You just stated that it's less dangerous to our health than alcohol, tobacco (legal drugs), and other (illegal) drugs. It has a lower dependency rate than alcohol (9% vs 15%, a significant difference) and has less social costs associated with it.

Why are we driving people to drink when there's a safer alternative? You don't even go into alternate consumption options such as vaporization. Only suggesting that smoking is unhealthy.
5 / 5 (3) Oct 16, 2009
"Educational failure" may simply be a statist federal tyranny describing an individual who rejects their indoctrination.

As for the physical dangers, I recommend a low-cost vaporizer for anyone who takes cannabis regularly. Do not smoke cannabis if you can help it, especially with H1N1 making the rounds. A lung infection in a heavy, chronic smoker can be much more complicated, if not fatal.

And about going nuts: Well, let's just say the only thing you can bring out of you is what's in you already.
4.2 / 5 (5) Oct 16, 2009
"It cited figures from the UN Office on Drugs and Crime"...this alone makes the whole article suspect. The UN is not known for diligence and accuracy in its research or data gathering.
5 / 5 (4) Oct 16, 2009
They forgot to put up the sister study - "20% of adults worldwide lie about not using cannabis"...
not rated yet Oct 17, 2009
As the sample population has increased is there any correlation with any other large measure of goodness? It seems that traditional cannabis consuming cultures are depauperate.
5 / 5 (2) Oct 17, 2009
They compare the risks of addiction, but not the percentage of usage. In the western world I wouldn't be surprised if 80% consumed alcohol and that has a whole range of negative cognitive and physical consequences.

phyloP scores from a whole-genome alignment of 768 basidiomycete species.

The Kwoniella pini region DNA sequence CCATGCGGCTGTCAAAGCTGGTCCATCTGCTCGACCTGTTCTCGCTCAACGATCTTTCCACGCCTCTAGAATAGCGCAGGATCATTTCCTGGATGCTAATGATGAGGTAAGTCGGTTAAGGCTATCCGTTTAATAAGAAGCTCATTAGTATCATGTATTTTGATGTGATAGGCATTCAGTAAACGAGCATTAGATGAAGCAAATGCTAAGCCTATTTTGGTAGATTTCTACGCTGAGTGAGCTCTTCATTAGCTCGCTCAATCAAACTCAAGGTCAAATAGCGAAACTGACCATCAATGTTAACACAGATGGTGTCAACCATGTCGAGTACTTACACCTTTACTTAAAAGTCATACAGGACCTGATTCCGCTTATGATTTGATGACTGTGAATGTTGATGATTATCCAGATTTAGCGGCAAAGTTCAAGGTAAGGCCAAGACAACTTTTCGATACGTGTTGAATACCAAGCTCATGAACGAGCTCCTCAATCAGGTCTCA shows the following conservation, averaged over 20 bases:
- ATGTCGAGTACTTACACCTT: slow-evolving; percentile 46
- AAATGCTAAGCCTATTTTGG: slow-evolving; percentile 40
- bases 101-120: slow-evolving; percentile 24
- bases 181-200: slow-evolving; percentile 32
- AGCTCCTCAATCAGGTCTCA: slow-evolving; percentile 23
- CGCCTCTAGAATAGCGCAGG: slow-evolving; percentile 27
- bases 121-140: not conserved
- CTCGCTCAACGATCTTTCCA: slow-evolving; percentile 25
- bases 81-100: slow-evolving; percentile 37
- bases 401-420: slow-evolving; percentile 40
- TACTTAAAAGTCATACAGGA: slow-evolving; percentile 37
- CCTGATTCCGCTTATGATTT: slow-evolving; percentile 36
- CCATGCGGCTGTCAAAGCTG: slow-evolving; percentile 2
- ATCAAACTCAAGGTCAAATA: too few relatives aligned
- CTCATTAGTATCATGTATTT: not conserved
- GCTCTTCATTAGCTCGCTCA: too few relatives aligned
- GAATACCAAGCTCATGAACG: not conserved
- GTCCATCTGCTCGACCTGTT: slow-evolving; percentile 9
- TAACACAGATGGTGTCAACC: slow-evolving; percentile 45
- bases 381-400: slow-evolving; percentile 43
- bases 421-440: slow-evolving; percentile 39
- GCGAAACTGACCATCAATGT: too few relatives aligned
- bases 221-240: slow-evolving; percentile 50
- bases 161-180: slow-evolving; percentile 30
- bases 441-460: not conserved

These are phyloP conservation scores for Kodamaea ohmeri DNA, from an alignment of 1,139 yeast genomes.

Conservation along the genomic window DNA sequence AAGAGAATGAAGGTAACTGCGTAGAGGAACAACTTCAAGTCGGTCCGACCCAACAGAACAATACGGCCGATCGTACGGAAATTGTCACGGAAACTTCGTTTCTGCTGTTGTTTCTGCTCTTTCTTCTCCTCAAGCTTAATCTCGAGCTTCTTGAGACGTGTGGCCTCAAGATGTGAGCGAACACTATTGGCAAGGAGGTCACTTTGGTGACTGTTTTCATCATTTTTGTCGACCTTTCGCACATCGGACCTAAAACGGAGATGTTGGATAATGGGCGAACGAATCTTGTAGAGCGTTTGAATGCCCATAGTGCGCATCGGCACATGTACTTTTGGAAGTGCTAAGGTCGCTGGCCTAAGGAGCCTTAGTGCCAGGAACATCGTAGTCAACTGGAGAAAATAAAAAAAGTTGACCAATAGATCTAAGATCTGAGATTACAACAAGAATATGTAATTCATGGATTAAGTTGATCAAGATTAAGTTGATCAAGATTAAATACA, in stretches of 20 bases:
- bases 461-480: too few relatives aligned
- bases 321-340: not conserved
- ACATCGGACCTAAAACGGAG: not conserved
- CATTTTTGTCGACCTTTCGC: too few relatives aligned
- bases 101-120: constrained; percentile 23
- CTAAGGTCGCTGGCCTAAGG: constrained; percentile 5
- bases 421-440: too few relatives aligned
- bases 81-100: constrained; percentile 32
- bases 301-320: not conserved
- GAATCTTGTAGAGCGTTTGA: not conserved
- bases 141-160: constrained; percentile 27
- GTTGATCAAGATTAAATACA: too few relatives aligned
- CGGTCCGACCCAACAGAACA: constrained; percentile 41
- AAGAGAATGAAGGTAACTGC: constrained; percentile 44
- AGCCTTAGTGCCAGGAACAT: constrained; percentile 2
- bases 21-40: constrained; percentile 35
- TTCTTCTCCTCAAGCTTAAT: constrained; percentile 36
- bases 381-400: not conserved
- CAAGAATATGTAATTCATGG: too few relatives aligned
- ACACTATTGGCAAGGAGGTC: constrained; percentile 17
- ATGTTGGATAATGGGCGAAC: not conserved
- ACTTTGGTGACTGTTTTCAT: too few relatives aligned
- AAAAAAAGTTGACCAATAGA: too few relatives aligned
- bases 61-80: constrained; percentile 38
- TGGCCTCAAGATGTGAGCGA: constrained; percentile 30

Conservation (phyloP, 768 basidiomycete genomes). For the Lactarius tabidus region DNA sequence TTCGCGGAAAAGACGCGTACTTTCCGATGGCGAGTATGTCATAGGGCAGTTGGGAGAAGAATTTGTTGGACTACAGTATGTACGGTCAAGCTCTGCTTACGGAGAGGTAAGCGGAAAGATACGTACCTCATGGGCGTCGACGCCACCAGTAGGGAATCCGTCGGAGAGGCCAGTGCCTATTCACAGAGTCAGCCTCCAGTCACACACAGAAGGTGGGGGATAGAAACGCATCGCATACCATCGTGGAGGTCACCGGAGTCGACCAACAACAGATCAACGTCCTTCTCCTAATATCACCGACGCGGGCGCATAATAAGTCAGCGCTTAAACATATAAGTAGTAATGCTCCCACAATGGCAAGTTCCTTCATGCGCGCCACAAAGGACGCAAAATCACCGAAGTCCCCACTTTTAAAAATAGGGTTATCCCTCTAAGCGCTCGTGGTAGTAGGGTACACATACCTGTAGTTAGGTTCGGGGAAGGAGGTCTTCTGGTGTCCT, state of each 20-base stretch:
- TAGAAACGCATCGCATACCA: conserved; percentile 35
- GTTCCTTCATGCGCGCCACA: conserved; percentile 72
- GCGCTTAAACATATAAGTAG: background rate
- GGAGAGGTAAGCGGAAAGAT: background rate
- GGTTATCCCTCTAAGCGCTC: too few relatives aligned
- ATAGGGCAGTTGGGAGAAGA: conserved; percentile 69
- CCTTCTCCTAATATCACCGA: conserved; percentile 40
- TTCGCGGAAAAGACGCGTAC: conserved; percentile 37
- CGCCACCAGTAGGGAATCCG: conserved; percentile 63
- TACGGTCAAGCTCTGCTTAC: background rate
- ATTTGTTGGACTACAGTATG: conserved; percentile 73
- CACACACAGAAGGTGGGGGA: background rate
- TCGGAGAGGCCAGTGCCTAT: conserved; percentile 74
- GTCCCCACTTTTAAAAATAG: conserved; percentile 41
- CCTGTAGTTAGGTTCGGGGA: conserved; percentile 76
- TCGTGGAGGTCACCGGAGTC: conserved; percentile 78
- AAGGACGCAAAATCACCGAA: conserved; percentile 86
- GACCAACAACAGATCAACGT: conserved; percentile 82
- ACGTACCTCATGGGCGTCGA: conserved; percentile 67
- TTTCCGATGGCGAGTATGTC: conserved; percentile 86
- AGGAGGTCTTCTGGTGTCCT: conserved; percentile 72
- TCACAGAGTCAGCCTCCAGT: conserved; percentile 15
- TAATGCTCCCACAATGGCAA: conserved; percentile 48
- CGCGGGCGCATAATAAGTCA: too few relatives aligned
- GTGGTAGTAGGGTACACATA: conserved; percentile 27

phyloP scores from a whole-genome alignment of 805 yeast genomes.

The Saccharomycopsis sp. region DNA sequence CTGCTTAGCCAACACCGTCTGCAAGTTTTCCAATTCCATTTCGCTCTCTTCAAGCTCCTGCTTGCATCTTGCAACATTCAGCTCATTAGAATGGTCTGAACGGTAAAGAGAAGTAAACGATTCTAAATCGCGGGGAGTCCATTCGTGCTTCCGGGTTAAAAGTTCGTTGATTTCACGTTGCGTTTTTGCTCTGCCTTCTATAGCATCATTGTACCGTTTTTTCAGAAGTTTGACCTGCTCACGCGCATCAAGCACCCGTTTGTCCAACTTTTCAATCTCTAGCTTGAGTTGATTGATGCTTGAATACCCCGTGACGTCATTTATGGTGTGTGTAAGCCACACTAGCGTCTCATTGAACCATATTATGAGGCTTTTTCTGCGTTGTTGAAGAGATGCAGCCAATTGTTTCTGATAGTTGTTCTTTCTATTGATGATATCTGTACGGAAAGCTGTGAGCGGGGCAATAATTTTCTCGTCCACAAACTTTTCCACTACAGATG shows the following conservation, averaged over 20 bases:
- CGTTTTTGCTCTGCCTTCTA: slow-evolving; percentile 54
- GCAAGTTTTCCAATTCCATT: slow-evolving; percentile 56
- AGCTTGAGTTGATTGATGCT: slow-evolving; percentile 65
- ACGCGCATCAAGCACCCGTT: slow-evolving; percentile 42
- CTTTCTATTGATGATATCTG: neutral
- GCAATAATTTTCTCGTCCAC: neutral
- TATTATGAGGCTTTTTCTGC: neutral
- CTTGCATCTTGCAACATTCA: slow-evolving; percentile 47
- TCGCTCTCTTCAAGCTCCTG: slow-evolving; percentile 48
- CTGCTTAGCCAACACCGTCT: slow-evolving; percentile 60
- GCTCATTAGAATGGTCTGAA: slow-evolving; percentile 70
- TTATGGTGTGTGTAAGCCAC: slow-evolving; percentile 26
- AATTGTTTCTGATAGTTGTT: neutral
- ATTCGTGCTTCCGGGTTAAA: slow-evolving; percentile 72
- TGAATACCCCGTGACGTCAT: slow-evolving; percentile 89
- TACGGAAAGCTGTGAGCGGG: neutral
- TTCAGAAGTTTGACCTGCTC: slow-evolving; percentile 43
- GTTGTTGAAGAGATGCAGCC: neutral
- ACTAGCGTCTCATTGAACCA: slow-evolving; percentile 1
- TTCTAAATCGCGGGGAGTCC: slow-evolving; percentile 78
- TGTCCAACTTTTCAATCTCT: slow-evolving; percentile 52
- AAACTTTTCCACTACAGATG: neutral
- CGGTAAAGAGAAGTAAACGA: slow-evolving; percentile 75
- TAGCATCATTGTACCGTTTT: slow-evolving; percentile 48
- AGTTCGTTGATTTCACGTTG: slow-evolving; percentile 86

5 / 5 (2) Oct 18, 2009
News Flash: 4% of adults worldwide whom drive cars attempt to pass on the right instead of in the "passing lane" even though this raises many major health concerns.

From yours truly,
Who T.H. Cares
5 / 5 (1) Oct 18, 2009
Speaking as an American only: I'm sure the criminal and legal ramifications of prohibition on Marijuana have caused much more damage to people in our society than the relatively minor health risks involved.

And this is to say nothing about the numbers of people who've turned to alcohol for recreational use instead of a healthier alternative.

In any case, the situation isn't going to go away like most think. Even the most educated of people do things that don't bode well with their well being. There simply is a segment of society that decides the risk of drugs, legal and illegal, are worth it for whatever reward they get. By continuing this prohibition we're only bringing the burden of it all on those who aren't involved. Let the users use and let the non-users get on with their lives.
not rated yet Oct 19, 2009
The number of comments that reports about cannabis attract is very interesting. Could this be related to cannabis use ?
1 / 5 (1) Oct 19, 2009
"anxiety and panic"

Has nothing to do with hob-nailed boot enforcement.

And, no, I've never used it.
not rated yet Oct 25, 2009
I would have thought 4% was a bit low...
not rated yet Dec 10, 2009
While I do think that alcohol is more dangerous, and nicotine is worse for you in the long run, the point is, it is still a drug that chemically changes your perception and cognitive abilities. I understand THC has valid medical uses. But ask yourself, are you using it recreationally or medicinally? If your answer is the former, then you aren't doing yourself, or society, a favor.